The United States and its coalition allies are working with the new Iraqi governing council and the people of Iraq to improve security and the quality of life.
Without a stable environment, the Iraqis cannot quickly rebuild their infrastructure or easily protect it from sabotage. Those behind the violence are trying to prevent the coalition from helping Iraqis to create a democratic government, said U.S. Secretary of Defense Donald Rumsfeld:
“There’s still a lot of people from the Baathists and Fedayeen, Saddam regime types who are there, who are disadvantaged by the fact that their regime has been thrown out, and would like to get back. But they’re not going to succeed.” Groups responsible for the continued violence in Iraq include remnants of the Baathist regime, foreign Islamic terrorists, and looters taking advantage of an opportunity to steal. There is also widespread criminality because last year, Saddam Hussein’s Baathist regime suddenly released thousands of criminals from its prisons.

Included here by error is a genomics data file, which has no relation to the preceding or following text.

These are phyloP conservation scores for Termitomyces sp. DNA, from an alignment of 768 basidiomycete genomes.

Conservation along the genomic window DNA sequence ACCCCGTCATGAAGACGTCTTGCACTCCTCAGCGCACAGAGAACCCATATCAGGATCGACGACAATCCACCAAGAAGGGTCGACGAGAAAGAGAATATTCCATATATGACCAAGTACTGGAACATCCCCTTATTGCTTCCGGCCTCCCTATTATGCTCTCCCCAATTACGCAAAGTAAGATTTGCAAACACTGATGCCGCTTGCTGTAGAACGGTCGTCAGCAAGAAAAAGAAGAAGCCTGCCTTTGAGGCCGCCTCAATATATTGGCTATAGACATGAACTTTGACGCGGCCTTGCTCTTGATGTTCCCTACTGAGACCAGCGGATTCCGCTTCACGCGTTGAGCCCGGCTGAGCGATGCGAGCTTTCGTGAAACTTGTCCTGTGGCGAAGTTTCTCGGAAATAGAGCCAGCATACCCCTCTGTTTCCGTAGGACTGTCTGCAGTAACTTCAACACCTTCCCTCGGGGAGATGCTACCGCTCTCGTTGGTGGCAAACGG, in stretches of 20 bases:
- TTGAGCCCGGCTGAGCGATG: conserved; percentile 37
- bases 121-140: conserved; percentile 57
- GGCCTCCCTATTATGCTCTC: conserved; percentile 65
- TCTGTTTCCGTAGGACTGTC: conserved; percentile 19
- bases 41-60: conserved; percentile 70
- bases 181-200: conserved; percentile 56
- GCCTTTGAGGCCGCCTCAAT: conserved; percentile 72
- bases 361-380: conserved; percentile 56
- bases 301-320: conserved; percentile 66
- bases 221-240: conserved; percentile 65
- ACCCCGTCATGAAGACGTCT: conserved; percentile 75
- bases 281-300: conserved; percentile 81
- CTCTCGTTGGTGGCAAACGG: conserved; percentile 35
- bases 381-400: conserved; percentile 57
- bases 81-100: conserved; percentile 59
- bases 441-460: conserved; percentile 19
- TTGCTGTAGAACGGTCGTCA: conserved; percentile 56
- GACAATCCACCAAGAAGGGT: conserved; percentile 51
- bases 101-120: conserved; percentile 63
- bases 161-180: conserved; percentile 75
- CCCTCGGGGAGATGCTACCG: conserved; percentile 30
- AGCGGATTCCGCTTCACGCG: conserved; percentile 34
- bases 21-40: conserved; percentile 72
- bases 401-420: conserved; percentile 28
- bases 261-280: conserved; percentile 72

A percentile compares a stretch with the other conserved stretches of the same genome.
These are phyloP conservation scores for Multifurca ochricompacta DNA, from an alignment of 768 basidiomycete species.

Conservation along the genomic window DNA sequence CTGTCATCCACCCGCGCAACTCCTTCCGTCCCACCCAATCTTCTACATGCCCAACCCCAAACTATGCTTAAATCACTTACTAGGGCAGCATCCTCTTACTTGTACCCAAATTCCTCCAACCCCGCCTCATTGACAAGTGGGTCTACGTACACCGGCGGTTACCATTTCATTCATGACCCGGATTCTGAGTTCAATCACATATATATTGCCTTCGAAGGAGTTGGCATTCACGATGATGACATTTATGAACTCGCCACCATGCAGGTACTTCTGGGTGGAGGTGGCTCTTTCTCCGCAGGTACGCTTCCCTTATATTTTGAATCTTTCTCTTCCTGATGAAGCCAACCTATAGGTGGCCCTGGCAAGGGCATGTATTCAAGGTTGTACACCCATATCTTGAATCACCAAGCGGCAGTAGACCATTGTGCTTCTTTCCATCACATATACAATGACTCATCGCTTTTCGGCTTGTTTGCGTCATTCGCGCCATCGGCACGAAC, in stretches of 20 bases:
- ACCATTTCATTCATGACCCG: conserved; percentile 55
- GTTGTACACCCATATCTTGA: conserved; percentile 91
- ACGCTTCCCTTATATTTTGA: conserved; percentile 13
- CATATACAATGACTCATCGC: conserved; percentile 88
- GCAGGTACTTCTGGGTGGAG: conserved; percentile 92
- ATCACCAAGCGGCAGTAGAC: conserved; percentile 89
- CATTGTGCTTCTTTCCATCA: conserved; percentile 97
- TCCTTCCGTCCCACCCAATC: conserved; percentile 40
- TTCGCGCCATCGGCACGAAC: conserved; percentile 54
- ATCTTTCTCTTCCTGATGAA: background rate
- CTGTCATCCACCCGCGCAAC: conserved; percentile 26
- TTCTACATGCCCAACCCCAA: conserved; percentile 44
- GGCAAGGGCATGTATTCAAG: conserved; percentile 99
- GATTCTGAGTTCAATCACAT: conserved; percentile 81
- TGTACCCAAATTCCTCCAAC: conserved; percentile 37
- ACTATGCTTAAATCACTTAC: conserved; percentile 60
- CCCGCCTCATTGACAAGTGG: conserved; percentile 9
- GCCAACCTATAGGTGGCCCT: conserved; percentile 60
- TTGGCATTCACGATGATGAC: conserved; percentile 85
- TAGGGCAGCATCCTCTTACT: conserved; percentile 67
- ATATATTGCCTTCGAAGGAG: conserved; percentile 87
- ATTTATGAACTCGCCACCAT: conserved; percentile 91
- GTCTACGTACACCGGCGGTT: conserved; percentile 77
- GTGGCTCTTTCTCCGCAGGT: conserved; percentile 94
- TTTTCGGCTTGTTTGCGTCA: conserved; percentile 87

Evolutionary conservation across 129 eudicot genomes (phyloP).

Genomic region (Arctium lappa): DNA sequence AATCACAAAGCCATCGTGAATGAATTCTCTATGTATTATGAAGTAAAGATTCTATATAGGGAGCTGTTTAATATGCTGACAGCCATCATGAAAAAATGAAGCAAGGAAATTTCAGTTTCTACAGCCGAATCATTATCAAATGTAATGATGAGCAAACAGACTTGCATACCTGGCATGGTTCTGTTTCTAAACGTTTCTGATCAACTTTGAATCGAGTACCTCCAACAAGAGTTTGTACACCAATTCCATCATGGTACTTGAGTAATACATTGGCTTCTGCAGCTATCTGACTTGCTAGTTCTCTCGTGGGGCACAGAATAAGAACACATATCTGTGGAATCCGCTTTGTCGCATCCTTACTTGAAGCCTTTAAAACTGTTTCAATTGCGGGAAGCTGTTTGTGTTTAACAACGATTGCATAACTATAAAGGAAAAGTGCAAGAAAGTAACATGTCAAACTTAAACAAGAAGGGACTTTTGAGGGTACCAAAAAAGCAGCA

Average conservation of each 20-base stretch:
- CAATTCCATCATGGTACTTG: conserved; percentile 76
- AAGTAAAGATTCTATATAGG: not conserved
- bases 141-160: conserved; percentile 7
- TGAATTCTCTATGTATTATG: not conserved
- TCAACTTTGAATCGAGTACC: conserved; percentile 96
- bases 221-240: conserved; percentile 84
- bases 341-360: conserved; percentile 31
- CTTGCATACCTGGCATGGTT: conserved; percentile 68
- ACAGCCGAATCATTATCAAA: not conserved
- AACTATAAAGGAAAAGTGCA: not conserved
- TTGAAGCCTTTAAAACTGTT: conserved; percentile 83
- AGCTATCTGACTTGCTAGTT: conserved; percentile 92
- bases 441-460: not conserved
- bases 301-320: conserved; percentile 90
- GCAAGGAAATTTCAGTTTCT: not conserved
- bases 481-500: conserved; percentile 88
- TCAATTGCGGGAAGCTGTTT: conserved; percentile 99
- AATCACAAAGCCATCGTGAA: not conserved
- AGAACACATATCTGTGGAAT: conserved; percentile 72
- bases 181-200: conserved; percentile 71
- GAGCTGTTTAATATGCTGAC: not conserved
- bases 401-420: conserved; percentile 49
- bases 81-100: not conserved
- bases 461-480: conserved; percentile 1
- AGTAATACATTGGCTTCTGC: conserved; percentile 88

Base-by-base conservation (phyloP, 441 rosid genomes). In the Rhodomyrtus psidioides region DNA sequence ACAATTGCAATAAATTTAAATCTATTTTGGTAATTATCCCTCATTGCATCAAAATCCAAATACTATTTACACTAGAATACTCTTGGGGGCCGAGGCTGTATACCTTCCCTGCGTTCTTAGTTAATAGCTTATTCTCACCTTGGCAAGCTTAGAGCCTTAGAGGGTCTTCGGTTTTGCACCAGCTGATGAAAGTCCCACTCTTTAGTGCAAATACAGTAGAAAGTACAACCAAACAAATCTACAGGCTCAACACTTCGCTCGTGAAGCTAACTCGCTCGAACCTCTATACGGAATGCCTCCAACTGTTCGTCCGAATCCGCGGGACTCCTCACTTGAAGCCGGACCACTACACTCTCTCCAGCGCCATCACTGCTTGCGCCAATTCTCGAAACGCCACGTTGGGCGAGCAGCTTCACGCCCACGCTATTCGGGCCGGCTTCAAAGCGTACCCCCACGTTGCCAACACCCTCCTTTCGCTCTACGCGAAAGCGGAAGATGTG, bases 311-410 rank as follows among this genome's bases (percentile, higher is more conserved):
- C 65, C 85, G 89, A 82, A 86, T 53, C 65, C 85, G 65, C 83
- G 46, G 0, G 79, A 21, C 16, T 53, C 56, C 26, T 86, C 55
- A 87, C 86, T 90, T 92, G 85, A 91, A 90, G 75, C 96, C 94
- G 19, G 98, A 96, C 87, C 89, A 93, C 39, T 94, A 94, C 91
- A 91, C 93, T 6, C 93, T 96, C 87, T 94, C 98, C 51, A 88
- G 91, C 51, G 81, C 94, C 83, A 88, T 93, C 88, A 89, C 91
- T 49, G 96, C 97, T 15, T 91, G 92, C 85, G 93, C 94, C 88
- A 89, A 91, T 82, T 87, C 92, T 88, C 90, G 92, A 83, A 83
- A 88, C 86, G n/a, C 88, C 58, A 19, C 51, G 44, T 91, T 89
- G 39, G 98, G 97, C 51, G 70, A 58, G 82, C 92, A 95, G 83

These elements are all trying to disrupt the rebuilding of Iraq. But they will not succeed, said Secretary of Defense Rumsfeld:
“What we’re doing [in Iraq] is important. And we’re making progress. And the more progress we make, I’m afraid, the more vicious these attacks will become, until the remnants of that regime have been stamped out.”
Iraqis are increasingly participating in establishing security. There are already some twenty-eight thousand Iraqi policemen on the streets throughout the country. Another part of reestablishing law and order is to get the judicial system up and running so that looters, saboteurs, and other criminals can be tried. This is already underway. And the coalition is working to recruit and train the new Iraqi army.
The coalition is committed to establishing a secure and democratic Iraq. The day is coming when the Iraqi people will be in charge of their own security. The day is coming when all Iraqis will live without fear of criminals, terrorists, or leftovers from the Baathist regime.